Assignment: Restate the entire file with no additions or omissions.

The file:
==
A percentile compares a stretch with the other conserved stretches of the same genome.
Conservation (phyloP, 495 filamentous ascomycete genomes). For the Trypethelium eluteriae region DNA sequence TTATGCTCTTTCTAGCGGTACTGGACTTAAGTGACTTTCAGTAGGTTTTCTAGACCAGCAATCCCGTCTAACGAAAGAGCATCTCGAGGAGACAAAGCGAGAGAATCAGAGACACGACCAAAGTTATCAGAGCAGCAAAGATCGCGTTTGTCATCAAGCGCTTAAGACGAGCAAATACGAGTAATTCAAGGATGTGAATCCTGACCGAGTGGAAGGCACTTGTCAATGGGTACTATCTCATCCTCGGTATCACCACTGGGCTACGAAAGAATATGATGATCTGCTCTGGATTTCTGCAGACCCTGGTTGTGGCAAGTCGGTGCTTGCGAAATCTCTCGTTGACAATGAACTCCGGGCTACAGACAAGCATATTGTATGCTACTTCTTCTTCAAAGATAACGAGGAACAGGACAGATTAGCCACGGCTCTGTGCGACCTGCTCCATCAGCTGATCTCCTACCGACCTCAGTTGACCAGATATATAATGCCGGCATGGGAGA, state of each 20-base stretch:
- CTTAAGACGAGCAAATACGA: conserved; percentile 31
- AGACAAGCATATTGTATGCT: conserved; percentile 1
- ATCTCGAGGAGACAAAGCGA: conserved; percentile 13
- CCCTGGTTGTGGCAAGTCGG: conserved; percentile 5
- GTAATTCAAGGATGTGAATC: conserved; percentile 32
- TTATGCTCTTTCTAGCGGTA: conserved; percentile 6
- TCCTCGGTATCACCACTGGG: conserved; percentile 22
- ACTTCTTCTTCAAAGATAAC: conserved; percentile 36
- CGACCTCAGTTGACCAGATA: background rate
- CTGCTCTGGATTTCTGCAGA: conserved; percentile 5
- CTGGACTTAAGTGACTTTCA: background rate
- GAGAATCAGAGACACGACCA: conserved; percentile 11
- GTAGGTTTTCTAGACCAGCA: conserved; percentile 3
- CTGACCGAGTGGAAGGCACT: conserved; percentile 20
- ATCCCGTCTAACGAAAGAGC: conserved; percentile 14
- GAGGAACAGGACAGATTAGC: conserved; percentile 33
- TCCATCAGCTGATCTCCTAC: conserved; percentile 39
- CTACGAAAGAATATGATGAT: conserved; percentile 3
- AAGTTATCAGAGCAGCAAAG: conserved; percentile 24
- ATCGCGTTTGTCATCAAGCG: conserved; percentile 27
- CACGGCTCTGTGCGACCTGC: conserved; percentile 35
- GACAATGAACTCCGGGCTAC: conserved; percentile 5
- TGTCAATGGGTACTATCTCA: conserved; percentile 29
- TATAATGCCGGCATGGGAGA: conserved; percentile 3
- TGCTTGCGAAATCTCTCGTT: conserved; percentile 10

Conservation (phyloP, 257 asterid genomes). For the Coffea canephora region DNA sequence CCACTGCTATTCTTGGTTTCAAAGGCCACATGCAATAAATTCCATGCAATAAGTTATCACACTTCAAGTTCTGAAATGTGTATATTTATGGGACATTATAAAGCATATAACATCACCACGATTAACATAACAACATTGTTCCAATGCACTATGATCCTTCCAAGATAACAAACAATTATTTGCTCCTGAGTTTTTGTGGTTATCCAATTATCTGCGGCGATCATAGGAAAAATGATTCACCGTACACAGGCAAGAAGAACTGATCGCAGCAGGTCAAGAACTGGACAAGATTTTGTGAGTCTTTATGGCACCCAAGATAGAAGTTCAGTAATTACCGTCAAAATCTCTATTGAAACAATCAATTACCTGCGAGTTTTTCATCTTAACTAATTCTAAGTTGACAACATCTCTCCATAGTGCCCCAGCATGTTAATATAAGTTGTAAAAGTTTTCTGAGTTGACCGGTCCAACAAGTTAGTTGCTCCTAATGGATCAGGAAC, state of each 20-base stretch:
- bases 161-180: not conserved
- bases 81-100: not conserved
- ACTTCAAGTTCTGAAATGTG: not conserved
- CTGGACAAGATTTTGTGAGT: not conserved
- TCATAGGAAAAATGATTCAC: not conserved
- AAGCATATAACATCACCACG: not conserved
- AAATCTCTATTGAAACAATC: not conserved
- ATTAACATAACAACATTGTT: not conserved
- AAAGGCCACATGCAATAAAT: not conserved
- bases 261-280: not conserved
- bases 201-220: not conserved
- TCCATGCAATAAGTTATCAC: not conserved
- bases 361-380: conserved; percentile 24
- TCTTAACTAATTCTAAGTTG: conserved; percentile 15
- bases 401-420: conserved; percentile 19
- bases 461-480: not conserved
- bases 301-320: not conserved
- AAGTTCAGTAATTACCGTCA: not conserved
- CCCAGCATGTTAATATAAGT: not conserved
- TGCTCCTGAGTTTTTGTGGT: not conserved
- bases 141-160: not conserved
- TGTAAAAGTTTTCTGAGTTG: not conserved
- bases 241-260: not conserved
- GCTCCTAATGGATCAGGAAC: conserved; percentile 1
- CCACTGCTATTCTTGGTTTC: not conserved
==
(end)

A percentile compares a stretch with the other conserved stretches of the same genome.
Conservation (phyloP, 495 filamentous ascomycete genomes). For the Trypethelium eluteriae region DNA sequence TTATGCTCTTTCTAGCGGTACTGGACTTAAGTGACTTTCAGTAGGTTTTCTAGACCAGCAATCCCGTCTAACGAAAGAGCATCTCGAGGAGACAAAGCGAGAGAATCAGAGACACGACCAAAGTTATCAGAGCAGCAAAGATCGCGTTTGTCATCAAGCGCTTAAGACGAGCAAATACGAGTAATTCAAGGATGTGAATCCTGACCGAGTGGAAGGCACTTGTCAATGGGTACTATCTCATCCTCGGTATCACCACTGGGCTACGAAAGAATATGATGATCTGCTCTGGATTTCTGCAGACCCTGGTTGTGGCAAGTCGGTGCTTGCGAAATCTCTCGTTGACAATGAACTCCGGGCTACAGACAAGCATATTGTATGCTACTTCTTCTTCAAAGATAACGAGGAACAGGACAGATTAGCCACGGCTCTGTGCGACCTGCTCCATCAGCTGATCTCCTACCGACCTCAGTTGACCAGATATATAATGCCGGCATGGGAGA, state of each 20-base stretch:
- CTTAAGACGAGCAAATACGA: conserved; percentile 31
- AGACAAGCATATTGTATGCT: conserved; percentile 1
- ATCTCGAGGAGACAAAGCGA: conserved; percentile 13
- CCCTGGTTGTGGCAAGTCGG: conserved; percentile 5
- GTAATTCAAGGATGTGAATC: conserved; percentile 32
- TTATGCTCTTTCTAGCGGTA: conserved; percentile 6
- TCCTCGGTATCACCACTGGG: conserved; percentile 22
- ACTTCTTCTTCAAAGATAAC: conserved; percentile 36
- CGACCTCAGTTGACCAGATA: background rate
- CTGCTCTGGATTTCTGCAGA: conserved; percentile 5
- CTGGACTTAAGTGACTTTCA: background rate
- GAGAATCAGAGACACGACCA: conserved; percentile 11
- GTAGGTTTTCTAGACCAGCA: conserved; percentile 3
- CTGACCGAGTGGAAGGCACT: conserved; percentile 20
- ATCCCGTCTAACGAAAGAGC: conserved; percentile 14
- GAGGAACAGGACAGATTAGC: conserved; percentile 33
- TCCATCAGCTGATCTCCTAC: conserved; percentile 39
- CTACGAAAGAATATGATGAT: conserved; percentile 3
- AAGTTATCAGAGCAGCAAAG: conserved; percentile 24
- ATCGCGTTTGTCATCAAGCG: conserved; percentile 27
- CACGGCTCTGTGCGACCTGC: conserved; percentile 35
- GACAATGAACTCCGGGCTAC: conserved; percentile 5
- TGTCAATGGGTACTATCTCA: conserved; percentile 29
- TATAATGCCGGCATGGGAGA: conserved; percentile 3
- TGCTTGCGAAATCTCTCGTT: conserved; percentile 10

Conservation (phyloP, 257 asterid genomes). For the Coffea canephora region DNA sequence CCACTGCTATTCTTGGTTTCAAAGGCCACATGCAATAAATTCCATGCAATAAGTTATCACACTTCAAGTTCTGAAATGTGTATATTTATGGGACATTATAAAGCATATAACATCACCACGATTAACATAACAACATTGTTCCAATGCACTATGATCCTTCCAAGATAACAAACAATTATTTGCTCCTGAGTTTTTGTGGTTATCCAATTATCTGCGGCGATCATAGGAAAAATGATTCACCGTACACAGGCAAGAAGAACTGATCGCAGCAGGTCAAGAACTGGACAAGATTTTGTGAGTCTTTATGGCACCCAAGATAGAAGTTCAGTAATTACCGTCAAAATCTCTATTGAAACAATCAATTACCTGCGAGTTTTTCATCTTAACTAATTCTAAGTTGACAACATCTCTCCATAGTGCCCCAGCATGTTAATATAAGTTGTAAAAGTTTTCTGAGTTGACCGGTCCAACAAGTTAGTTGCTCCTAATGGATCAGGAAC, state of each 20-base stretch:
- bases 161-180: not conserved
- bases 81-100: not conserved
- ACTTCAAGTTCTGAAATGTG: not conserved
- CTGGACAAGATTTTGTGAGT: not conserved
- TCATAGGAAAAATGATTCAC: not conserved
- AAGCATATAACATCACCACG: not conserved
- AAATCTCTATTGAAACAATC: not conserved
- ATTAACATAACAACATTGTT: not conserved
- AAAGGCCACATGCAATAAAT: not conserved
- bases 261-280: not conserved
- bases 201-220: not conserved
- TCCATGCAATAAGTTATCAC: not conserved
- bases 361-380: conserved; percentile 24
- TCTTAACTAATTCTAAGTTG: conserved; percentile 15
- bases 401-420: conserved; percentile 19
- bases 461-480: not conserved
- bases 301-320: not conserved
- AAGTTCAGTAATTACCGTCA: not conserved
- CCCAGCATGTTAATATAAGT: not conserved
- TGCTCCTGAGTTTTTGTGGT: not conserved
- bases 141-160: not conserved
- TGTAAAAGTTTTCTGAGTTG: not conserved
- bases 241-260: not conserved
- GCTCCTAATGGATCAGGAAC: conserved; percentile 1
- CCACTGCTATTCTTGGTTTC: not conserved